I want the audience to experience the sheer helplessness family members experience in these tragic circumstances, and how the audience themselves even missed the signs whilst watching a film. So we now helplessly watch the same events unfold, but through the eyes of a teenage girl.
I feel this is the most powerful way of telling the story and what sets The Inquisitive apart. By using cinematic techniques we will make the film as immersive as possible to help audiences truly appreciate, understand and experience these issues. Selena’s character will break down social misconceptions and stereotypes. Although they are young, teenagers are not stupid. They know full-well the emotions they are feeling and we, as a society, need to come away from this mentality of “oh it’s just their hormones”, “It’s puppy love” or “It’s just teen drama” because that in its own right, is part of the problem. Selena doesn’t take her own life because of petty issues like ‘puppy love’ or because she’s ‘just sad today’, she thinks nihilistic thoughts. Suicidal ideologies on the pointlessness of life. For a teenager, or anyone for that matter, to take their own life, it’s not simply because they have a mental illness, it’s not simply just an impulse decision, it’s not simply because they are depressed, it’s because they have decided life is not worth living anymore. It is the peak of existential thought, and yet teenagers who have taken, or have tried to take their own life, are just seen as ‘stupid’. Far from it. The issue is, they aren’t talking about these thoughts, they are keeping them bottled up and so it spreads like a virus, poisoning their minds to the point where they can see no alternative but to end everything. Or if they are talking about it, they are struggling to get the help they need because families aren’t informed enough on what to do in these situations – and from there is a very vicious cycle that unfortunately sees almost 300 teenagers per year killing themselves.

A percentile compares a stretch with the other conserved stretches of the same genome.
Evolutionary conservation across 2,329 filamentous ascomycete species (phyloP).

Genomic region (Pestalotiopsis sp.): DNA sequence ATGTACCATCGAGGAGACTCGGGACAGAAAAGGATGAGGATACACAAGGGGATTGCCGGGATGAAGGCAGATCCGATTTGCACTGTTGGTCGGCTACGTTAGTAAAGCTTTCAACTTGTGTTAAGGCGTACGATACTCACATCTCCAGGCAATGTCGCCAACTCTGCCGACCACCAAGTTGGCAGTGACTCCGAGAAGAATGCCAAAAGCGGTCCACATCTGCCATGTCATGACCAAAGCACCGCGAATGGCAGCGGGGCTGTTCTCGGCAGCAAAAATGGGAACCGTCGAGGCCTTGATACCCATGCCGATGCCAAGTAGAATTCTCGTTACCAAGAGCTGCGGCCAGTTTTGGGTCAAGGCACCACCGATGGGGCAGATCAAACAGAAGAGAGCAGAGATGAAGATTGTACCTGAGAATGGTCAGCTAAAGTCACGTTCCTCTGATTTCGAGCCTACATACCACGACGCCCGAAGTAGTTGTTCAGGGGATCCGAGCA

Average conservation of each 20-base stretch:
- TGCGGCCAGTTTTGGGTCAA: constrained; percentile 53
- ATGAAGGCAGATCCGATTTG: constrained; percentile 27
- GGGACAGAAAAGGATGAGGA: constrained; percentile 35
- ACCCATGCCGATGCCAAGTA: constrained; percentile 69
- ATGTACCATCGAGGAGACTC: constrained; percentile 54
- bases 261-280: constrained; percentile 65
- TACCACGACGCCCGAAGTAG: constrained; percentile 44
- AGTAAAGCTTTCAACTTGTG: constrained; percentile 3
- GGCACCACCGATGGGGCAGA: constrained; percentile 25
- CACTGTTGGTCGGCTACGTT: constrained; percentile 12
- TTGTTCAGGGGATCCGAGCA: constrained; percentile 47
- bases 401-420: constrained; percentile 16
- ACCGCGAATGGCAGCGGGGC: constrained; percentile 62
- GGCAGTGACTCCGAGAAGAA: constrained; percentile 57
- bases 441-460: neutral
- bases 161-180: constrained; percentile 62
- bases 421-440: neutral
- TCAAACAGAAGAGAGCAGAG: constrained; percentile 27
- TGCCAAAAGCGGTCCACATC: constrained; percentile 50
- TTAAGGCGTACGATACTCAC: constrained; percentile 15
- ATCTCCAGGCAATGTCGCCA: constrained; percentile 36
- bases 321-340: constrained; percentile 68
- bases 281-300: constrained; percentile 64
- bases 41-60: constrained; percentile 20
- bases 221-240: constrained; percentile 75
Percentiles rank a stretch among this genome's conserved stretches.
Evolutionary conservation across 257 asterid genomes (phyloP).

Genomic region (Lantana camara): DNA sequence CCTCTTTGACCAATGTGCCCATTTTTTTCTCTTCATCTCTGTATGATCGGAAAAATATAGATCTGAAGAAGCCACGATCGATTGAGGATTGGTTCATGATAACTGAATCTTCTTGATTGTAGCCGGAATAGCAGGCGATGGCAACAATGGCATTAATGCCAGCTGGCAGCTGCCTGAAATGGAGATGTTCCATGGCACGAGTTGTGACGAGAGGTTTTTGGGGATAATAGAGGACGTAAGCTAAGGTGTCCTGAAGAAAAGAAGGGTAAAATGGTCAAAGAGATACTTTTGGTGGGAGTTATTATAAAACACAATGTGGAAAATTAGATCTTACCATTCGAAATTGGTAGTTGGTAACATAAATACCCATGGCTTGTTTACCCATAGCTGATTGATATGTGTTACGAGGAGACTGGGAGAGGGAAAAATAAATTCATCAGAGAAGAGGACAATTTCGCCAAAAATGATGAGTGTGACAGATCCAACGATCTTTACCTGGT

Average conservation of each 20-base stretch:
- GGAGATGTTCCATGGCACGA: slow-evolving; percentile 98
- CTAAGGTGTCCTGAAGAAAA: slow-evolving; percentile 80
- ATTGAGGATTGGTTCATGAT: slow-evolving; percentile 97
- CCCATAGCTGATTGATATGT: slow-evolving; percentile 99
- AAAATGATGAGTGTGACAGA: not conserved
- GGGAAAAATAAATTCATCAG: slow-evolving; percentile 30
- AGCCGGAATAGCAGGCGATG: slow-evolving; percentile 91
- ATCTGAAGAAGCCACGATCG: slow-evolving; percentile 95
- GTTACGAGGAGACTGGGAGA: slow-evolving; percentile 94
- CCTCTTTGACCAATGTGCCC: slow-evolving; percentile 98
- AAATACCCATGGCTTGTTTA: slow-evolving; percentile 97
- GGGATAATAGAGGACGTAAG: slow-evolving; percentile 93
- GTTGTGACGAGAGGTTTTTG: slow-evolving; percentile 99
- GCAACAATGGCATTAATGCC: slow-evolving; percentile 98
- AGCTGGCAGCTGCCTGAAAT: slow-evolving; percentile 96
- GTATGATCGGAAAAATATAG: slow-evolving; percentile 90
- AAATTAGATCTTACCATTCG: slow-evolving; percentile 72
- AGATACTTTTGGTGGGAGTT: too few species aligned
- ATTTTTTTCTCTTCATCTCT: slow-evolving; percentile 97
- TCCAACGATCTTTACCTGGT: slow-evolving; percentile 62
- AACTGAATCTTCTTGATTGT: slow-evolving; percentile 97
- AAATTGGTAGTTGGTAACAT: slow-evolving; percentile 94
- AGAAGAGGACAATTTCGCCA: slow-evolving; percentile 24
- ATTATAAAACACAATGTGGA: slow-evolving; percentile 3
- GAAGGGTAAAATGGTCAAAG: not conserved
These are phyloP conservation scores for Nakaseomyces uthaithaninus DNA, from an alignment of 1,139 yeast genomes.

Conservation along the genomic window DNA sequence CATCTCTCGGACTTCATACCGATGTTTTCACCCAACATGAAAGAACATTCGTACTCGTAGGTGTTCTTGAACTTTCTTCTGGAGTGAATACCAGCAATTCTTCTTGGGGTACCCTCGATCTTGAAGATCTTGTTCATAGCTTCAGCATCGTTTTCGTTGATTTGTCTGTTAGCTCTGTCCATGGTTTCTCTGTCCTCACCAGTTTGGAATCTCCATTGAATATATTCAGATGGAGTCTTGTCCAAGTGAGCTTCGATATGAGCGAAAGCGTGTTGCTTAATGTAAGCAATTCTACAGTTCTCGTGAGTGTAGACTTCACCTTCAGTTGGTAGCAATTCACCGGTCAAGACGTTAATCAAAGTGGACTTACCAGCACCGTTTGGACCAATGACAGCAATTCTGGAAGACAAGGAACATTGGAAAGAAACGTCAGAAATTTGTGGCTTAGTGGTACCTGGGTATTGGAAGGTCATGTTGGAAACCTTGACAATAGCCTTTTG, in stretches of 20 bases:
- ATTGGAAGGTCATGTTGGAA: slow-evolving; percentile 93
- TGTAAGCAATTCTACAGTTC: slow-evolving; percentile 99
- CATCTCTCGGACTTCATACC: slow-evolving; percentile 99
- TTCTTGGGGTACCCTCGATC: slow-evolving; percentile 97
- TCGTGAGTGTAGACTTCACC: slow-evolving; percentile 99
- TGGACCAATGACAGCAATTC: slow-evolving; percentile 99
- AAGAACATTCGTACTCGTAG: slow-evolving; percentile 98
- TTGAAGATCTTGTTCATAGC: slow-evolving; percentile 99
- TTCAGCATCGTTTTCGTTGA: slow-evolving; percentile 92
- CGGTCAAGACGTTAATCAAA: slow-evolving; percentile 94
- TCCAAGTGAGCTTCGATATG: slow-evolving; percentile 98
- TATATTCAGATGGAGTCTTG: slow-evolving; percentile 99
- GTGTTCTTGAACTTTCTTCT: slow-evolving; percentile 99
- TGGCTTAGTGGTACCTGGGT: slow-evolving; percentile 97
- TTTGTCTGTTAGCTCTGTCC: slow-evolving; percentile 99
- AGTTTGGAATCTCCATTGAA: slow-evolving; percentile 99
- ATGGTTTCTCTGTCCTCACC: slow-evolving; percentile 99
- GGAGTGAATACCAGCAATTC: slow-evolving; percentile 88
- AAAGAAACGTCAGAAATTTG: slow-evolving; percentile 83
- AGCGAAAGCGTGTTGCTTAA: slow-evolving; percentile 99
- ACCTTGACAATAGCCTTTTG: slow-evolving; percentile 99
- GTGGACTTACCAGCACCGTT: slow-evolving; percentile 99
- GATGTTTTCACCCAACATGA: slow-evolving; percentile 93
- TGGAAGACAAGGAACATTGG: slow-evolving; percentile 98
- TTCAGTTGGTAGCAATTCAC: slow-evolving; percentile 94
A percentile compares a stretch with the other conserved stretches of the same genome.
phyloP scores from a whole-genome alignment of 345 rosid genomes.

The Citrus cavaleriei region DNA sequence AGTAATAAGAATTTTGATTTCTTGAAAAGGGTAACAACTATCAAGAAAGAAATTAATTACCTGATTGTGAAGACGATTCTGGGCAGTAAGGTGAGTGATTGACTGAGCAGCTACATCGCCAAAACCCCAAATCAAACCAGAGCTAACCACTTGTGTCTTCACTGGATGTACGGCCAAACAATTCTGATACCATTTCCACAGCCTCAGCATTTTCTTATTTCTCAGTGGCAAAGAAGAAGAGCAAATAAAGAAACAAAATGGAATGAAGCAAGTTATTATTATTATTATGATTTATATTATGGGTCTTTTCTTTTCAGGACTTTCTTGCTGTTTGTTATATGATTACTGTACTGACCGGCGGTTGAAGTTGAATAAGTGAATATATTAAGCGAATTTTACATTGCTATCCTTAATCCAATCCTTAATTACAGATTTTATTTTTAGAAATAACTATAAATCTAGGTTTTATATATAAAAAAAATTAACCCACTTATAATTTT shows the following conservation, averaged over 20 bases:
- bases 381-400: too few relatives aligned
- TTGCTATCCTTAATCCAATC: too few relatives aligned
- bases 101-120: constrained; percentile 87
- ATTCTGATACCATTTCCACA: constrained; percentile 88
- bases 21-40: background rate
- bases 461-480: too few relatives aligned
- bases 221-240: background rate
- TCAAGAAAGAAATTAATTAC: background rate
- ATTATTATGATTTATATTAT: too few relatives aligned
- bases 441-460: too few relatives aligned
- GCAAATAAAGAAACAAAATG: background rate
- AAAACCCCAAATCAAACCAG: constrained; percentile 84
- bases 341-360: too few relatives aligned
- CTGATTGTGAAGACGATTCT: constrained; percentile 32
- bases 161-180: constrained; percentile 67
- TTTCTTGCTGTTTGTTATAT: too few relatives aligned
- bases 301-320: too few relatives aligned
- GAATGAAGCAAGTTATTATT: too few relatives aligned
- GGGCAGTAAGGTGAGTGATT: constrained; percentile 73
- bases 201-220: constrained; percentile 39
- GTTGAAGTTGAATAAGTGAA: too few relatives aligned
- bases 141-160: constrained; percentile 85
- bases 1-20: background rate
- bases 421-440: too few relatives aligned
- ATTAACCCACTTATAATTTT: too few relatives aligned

So if we can make The Inquisitive, raise awareness of, and get people talking about these issues, then we as filmmakers will have achieved our vision of the film.
If you too believe in what we are trying to achieve then we would be truly grateful for any donation you can afford, all donations can be submitted on our funding campaign page here – https://www.kickstarter.com/projects/kelvinrichards/the-inquisitive – we have until the 10th November to raise £100,000 so every donation counts. From myself and all of the team, a huge thank you for taking the time to read this article.
(image: Charlotte Greaves/Twitter and Book by Matt Haig)
Today here in England has felt chilly, windy and cooler than the heatwave of a few months back. Its only the 1st September but there is that back to work. and school feeling, but also a feeling of cosiness.
I love this time of year. I never used to, with it getting darker earlier, but now I love the cosiness of Autumn- reading a good book, watching a good movie and snuggling under blankets with hot chocolate.